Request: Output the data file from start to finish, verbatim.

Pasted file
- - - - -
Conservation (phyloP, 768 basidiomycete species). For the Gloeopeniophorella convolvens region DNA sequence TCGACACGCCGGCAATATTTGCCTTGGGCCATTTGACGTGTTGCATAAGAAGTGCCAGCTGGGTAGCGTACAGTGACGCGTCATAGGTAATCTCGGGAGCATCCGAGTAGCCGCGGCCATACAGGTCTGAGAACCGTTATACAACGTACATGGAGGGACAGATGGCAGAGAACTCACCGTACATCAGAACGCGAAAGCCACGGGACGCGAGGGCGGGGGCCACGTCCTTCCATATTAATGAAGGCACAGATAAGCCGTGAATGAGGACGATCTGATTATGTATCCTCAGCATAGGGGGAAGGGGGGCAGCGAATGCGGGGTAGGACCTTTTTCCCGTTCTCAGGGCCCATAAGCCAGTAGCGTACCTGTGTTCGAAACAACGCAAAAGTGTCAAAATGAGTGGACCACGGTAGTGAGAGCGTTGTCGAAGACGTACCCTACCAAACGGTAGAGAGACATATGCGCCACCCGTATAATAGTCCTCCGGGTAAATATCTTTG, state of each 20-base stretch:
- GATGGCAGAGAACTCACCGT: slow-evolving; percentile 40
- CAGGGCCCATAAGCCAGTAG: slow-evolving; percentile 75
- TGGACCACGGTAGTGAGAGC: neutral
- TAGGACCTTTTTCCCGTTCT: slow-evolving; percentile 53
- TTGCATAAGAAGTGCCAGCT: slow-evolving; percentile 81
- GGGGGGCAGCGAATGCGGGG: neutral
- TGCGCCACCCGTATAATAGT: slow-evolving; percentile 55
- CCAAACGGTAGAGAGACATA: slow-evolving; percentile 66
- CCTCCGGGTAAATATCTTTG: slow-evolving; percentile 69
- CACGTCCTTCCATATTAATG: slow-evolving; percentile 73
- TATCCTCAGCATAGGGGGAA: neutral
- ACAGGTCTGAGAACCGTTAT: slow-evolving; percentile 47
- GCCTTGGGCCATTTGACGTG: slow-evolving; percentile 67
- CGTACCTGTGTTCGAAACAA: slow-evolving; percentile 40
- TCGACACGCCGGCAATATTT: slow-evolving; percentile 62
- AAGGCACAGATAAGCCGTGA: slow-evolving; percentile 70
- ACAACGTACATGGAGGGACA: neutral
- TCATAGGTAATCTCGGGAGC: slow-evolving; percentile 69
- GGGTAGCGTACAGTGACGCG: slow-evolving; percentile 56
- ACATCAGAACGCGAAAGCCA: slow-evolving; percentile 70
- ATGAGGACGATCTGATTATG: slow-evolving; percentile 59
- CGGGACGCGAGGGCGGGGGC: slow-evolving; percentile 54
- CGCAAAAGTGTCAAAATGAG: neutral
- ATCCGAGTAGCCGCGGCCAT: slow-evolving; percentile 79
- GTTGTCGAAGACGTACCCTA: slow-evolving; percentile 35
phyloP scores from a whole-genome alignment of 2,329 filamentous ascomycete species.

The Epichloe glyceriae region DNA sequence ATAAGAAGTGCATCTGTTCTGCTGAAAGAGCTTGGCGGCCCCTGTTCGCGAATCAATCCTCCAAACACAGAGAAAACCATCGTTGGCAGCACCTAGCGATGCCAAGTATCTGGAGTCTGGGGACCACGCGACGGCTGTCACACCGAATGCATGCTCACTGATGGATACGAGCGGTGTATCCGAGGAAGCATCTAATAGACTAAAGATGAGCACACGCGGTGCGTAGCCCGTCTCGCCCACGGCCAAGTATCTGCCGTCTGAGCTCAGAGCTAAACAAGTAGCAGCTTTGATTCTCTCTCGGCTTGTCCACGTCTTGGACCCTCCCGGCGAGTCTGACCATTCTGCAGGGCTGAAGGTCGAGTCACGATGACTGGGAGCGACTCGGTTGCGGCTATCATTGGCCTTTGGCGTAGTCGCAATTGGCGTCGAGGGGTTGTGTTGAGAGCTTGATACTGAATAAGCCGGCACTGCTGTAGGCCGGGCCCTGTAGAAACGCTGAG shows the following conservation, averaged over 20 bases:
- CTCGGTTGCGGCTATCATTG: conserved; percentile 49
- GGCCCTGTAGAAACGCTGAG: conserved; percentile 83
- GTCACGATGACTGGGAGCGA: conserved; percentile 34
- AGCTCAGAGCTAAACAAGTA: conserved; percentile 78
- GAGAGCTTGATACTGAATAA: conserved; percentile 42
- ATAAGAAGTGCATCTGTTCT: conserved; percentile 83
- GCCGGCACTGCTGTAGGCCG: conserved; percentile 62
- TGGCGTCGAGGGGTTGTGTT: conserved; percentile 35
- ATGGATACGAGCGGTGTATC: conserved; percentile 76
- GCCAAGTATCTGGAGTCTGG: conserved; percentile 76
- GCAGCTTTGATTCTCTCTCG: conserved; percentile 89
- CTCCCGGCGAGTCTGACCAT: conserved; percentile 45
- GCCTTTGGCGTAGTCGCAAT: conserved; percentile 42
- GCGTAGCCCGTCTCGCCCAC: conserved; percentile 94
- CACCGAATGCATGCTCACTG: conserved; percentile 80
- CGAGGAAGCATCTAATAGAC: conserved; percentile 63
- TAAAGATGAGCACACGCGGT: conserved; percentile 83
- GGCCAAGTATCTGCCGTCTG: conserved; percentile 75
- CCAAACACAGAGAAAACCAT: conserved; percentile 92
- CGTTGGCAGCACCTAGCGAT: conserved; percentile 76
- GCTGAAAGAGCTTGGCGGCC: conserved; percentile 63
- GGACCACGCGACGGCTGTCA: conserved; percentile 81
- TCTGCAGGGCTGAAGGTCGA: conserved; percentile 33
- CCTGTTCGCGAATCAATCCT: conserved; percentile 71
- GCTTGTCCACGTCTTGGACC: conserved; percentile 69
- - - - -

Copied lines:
Conservation (phyloP, 768 basidiomycete species). For the Gloeopeniophorella convolvens region DNA sequence TCGACACGCCGGCAATATTTGCCTTGGGCCATTTGACGTGTTGCATAAGAAGTGCCAGCTGGGTAGCGTACAGTGACGCGTCATAGGTAATCTCGGGAGCATCCGAGTAGCCGCGGCCATACAGGTCTGAGAACCGTTATACAACGTACATGGAGGGACAGATGGCAGAGAACTCACCGTACATCAGAACGCGAAAGCCACGGGACGCGAGGGCGGGGGCCACGTCCTTCCATATTAATGAAGGCACAGATAAGCCGTGAATGAGGACGATCTGATTATGTATCCTCAGCATAGGGGGAAGGGGGGCAGCGAATGCGGGGTAGGACCTTTTTCCCGTTCTCAGGGCCCATAAGCCAGTAGCGTACCTGTGTTCGAAACAACGCAAAAGTGTCAAAATGAGTGGACCACGGTAGTGAGAGCGTTGTCGAAGACGTACCCTACCAAACGGTAGAGAGACATATGCGCCACCCGTATAATAGTCCTCCGGGTAAATATCTTTG, state of each 20-base stretch:
- GATGGCAGAGAACTCACCGT: slow-evolving; percentile 40
- CAGGGCCCATAAGCCAGTAG: slow-evolving; percentile 75
- TGGACCACGGTAGTGAGAGC: neutral
- TAGGACCTTTTTCCCGTTCT: slow-evolving; percentile 53
- TTGCATAAGAAGTGCCAGCT: slow-evolving; percentile 81
- GGGGGGCAGCGAATGCGGGG: neutral
- TGCGCCACCCGTATAATAGT: slow-evolving; percentile 55
- CCAAACGGTAGAGAGACATA: slow-evolving; percentile 66
- CCTCCGGGTAAATATCTTTG: slow-evolving; percentile 69
- CACGTCCTTCCATATTAATG: slow-evolving; percentile 73
- TATCCTCAGCATAGGGGGAA: neutral
- ACAGGTCTGAGAACCGTTAT: slow-evolving; percentile 47
- GCCTTGGGCCATTTGACGTG: slow-evolving; percentile 67
- CGTACCTGTGTTCGAAACAA: slow-evolving; percentile 40
- TCGACACGCCGGCAATATTT: slow-evolving; percentile 62
- AAGGCACAGATAAGCCGTGA: slow-evolving; percentile 70
- ACAACGTACATGGAGGGACA: neutral
- TCATAGGTAATCTCGGGAGC: slow-evolving; percentile 69
- GGGTAGCGTACAGTGACGCG: slow-evolving; percentile 56
- ACATCAGAACGCGAAAGCCA: slow-evolving; percentile 70
- ATGAGGACGATCTGATTATG: slow-evolving; percentile 59
- CGGGACGCGAGGGCGGGGGC: slow-evolving; percentile 54
- CGCAAAAGTGTCAAAATGAG: neutral
- ATCCGAGTAGCCGCGGCCAT: slow-evolving; percentile 79
- GTTGTCGAAGACGTACCCTA: slow-evolving; percentile 35
phyloP scores from a whole-genome alignment of 2,329 filamentous ascomycete species.

The Epichloe glyceriae region DNA sequence ATAAGAAGTGCATCTGTTCTGCTGAAAGAGCTTGGCGGCCCCTGTTCGCGAATCAATCCTCCAAACACAGAGAAAACCATCGTTGGCAGCACCTAGCGATGCCAAGTATCTGGAGTCTGGGGACCACGCGACGGCTGTCACACCGAATGCATGCTCACTGATGGATACGAGCGGTGTATCCGAGGAAGCATCTAATAGACTAAAGATGAGCACACGCGGTGCGTAGCCCGTCTCGCCCACGGCCAAGTATCTGCCGTCTGAGCTCAGAGCTAAACAAGTAGCAGCTTTGATTCTCTCTCGGCTTGTCCACGTCTTGGACCCTCCCGGCGAGTCTGACCATTCTGCAGGGCTGAAGGTCGAGTCACGATGACTGGGAGCGACTCGGTTGCGGCTATCATTGGCCTTTGGCGTAGTCGCAATTGGCGTCGAGGGGTTGTGTTGAGAGCTTGATACTGAATAAGCCGGCACTGCTGTAGGCCGGGCCCTGTAGAAACGCTGAG shows the following conservation, averaged over 20 bases:
- CTCGGTTGCGGCTATCATTG: conserved; percentile 49
- GGCCCTGTAGAAACGCTGAG: conserved; percentile 83
- GTCACGATGACTGGGAGCGA: conserved; percentile 34
- AGCTCAGAGCTAAACAAGTA: conserved; percentile 78
- GAGAGCTTGATACTGAATAA: conserved; percentile 42
- ATAAGAAGTGCATCTGTTCT: conserved; percentile 83
- GCCGGCACTGCTGTAGGCCG: conserved; percentile 62
- TGGCGTCGAGGGGTTGTGTT: conserved; percentile 35
- ATGGATACGAGCGGTGTATC: conserved; percentile 76
- GCCAAGTATCTGGAGTCTGG: conserved; percentile 76
- GCAGCTTTGATTCTCTCTCG: conserved; percentile 89
- CTCCCGGCGAGTCTGACCAT: conserved; percentile 45
- GCCTTTGGCGTAGTCGCAAT: conserved; percentile 42
- GCGTAGCCCGTCTCGCCCAC: conserved; percentile 94
- CACCGAATGCATGCTCACTG: conserved; percentile 80
- CGAGGAAGCATCTAATAGAC: conserved; percentile 63
- TAAAGATGAGCACACGCGGT: conserved; percentile 83
- GGCCAAGTATCTGCCGTCTG: conserved; percentile 75
- CCAAACACAGAGAAAACCAT: conserved; percentile 92
- CGTTGGCAGCACCTAGCGAT: conserved; percentile 76
- GCTGAAAGAGCTTGGCGGCC: conserved; percentile 63
- GGACCACGCGACGGCTGTCA: conserved; percentile 81
- TCTGCAGGGCTGAAGGTCGA: conserved; percentile 33
- CCTGTTCGCGAATCAATCCT: conserved; percentile 71
- GCTTGTCCACGTCTTGGACC: conserved; percentile 69